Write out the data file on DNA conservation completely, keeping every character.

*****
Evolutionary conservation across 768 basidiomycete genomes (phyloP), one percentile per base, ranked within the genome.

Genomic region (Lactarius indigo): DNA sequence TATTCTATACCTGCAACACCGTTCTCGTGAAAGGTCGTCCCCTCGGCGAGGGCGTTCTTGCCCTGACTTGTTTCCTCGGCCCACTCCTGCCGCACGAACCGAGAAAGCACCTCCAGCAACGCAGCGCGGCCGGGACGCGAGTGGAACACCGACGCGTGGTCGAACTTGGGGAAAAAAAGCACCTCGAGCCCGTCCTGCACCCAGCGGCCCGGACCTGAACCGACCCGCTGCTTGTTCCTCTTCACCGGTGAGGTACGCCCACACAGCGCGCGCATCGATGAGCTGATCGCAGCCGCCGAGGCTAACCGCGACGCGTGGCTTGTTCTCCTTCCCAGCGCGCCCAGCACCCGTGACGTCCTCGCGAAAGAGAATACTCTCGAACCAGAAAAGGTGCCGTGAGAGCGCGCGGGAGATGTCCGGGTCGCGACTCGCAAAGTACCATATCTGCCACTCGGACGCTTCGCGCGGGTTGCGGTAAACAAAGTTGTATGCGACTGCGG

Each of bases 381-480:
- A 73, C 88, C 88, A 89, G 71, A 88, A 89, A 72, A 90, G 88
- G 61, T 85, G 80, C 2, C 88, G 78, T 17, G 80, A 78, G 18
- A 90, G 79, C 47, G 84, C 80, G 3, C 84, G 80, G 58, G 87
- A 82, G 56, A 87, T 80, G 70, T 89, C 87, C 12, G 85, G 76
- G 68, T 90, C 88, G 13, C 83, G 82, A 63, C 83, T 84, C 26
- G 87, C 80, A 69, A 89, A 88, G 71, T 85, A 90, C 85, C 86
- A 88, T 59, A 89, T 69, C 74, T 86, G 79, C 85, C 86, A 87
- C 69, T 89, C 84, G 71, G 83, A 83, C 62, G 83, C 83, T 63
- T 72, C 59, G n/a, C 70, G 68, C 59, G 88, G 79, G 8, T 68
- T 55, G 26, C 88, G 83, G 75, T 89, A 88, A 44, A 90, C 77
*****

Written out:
Evolutionary conservation across 768 basidiomycete genomes (phyloP), one percentile per base, ranked within the genome.

Genomic region (Lactarius indigo): DNA sequence TATTCTATACCTGCAACACCGTTCTCGTGAAAGGTCGTCCCCTCGGCGAGGGCGTTCTTGCCCTGACTTGTTTCCTCGGCCCACTCCTGCCGCACGAACCGAGAAAGCACCTCCAGCAACGCAGCGCGGCCGGGACGCGAGTGGAACACCGACGCGTGGTCGAACTTGGGGAAAAAAAGCACCTCGAGCCCGTCCTGCACCCAGCGGCCCGGACCTGAACCGACCCGCTGCTTGTTCCTCTTCACCGGTGAGGTACGCCCACACAGCGCGCGCATCGATGAGCTGATCGCAGCCGCCGAGGCTAACCGCGACGCGTGGCTTGTTCTCCTTCCCAGCGCGCCCAGCACCCGTGACGTCCTCGCGAAAGAGAATACTCTCGAACCAGAAAAGGTGCCGTGAGAGCGCGCGGGAGATGTCCGGGTCGCGACTCGCAAAGTACCATATCTGCCACTCGGACGCTTCGCGCGGGTTGCGGTAAACAAAGTTGTATGCGACTGCGG

Each of bases 381-480:
- A 73, C 88, C 88, A 89, G 71, A 88, A 89, A 72, A 90, G 88
- G 61, T 85, G 80, C 2, C 88, G 78, T 17, G 80, A 78, G 18
- A 90, G 79, C 47, G 84, C 80, G 3, C 84, G 80, G 58, G 87
- A 82, G 56, A 87, T 80, G 70, T 89, C 87, C 12, G 85, G 76
- G 68, T 90, C 88, G 13, C 83, G 82, A 63, C 83, T 84, C 26
- G 87, C 80, A 69, A 89, A 88, G 71, T 85, A 90, C 85, C 86
- A 88, T 59, A 89, T 69, C 74, T 86, G 79, C 85, C 86, A 87
- C 69, T 89, C 84, G 71, G 83, A 83, C 62, G 83, C 83, T 63
- T 72, C 59, G n/a, C 70, G 68, C 59, G 88, G 79, G 8, T 68
- T 55, G 26, C 88, G 83, G 75, T 89, A 88, A 44, A 90, C 77